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Mosfet Rating Clarification

Discussion in 'Battery Mods' started by dutty mech builder, Oct 19, 2017.

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  1. dutty mech builder

    dutty mech builder Full Member

    Oct 17, 2017
    UK
    Hi all

    I have, so far, been bulding mods using a mosfet and a resistor as this seems the safest way to use a non mechanical switch on a mechanical mod. I have been using a 3034 195amp 40v mosfet and a15kamp 1v resistor. I've had good results on a series 18650 box drawing around 20 amps.

    I now want to build a parallel box where I may be drawing more like 30 or 40 amps, or even a triple box where I could be drawing even more (you do the math lol). Simple I thought. However somebody on another forum told me these mosfets are only safe upto 30 amps.

    Doing more research (on the site I bought the mosfet) The mosfet I am using states a max continuous draw of 343 amps. This left me a little confused. I mean, a lot of products over-rate their components capabilities, batteries being a case in point, but this seems like quite a difference, and obviously potentially dangerous.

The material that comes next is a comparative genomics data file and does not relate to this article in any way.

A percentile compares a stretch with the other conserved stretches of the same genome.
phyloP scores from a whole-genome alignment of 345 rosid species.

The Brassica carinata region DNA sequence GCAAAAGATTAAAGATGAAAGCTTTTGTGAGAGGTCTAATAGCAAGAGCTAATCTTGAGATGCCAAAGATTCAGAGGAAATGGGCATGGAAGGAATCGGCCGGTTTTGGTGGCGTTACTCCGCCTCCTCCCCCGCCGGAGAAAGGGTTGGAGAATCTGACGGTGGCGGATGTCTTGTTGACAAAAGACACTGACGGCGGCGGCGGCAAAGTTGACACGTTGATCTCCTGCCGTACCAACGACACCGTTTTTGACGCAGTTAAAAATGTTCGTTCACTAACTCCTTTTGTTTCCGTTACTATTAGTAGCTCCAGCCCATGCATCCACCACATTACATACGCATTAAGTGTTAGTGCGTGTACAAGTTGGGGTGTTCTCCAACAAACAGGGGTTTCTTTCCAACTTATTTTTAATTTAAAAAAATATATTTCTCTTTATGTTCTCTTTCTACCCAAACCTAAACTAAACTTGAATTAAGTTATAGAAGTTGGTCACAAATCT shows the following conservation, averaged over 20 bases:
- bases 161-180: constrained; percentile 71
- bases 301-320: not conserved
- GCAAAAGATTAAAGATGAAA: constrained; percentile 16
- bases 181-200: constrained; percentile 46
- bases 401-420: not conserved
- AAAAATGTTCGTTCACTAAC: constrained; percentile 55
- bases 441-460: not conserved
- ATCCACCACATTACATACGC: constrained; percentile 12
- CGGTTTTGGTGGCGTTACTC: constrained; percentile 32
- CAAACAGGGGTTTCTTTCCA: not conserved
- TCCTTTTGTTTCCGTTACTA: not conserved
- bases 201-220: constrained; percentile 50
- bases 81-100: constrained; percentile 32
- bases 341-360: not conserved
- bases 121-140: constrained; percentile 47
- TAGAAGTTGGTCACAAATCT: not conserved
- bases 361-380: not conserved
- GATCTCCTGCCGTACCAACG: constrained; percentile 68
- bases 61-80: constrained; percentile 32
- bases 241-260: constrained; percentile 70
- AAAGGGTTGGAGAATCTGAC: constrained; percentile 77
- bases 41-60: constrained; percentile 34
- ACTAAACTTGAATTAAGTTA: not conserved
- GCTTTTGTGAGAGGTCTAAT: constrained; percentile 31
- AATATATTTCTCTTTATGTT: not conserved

Anybody out there able to shed some light on this?

    Thanks in advance.

    DMB
     
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  2. dc99

    dc99 Ultra Member Verified Member ECF Veteran

    Aug 17, 2014
    earth
    Never heard of anything that could go that high. The 3034 is fine. You can parallel as many as you need and just use one resistor.
     
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  3. dutty mech builder

    dutty mech builder Full Member

    Oct 17, 2017
    UK
    Thank you. I hadn't thought of parallel mosfets but that makes total sense. I have a few on order now.
     
  4. dc99

    dc99 Ultra Member Verified Member ECF Veteran

    Aug 17, 2014
    earth
    • Like Like x 1
  5. david4500

    david4500 Senior Member ECF Veteran

    Jun 13, 2013
    If you need a PCB to mount those fuses on, I have some on my Oshpark page: OSH Park ~ Profile for MosMaxElectronics

    There are thermal limitations to a mosfet and any other electronic component. Those high current ratings, 100A+ plus... are only if the mosfet remains at a constant temperature of 25C (about room temperature). Have a look at the data sheet the crazy high current will have the temp listed next to it. If you are passing high current, guess what, it's going to heat up beyond 25C due to power dissipation... To keep the mosfet that cool, you'd need an enormous heat sink or some type of liquid cooling. The temp a mosfet can be used at will be listed on the data sheet as the operating junction/storage (TJ & TSTG) temperature range, for the commonly used 3034 mosfet it is listed at -55 to 175C.

    Take a look at this video, it's full of all sorts of info but the final half or third goes into detail of power dissipation and thermal limitations:

     
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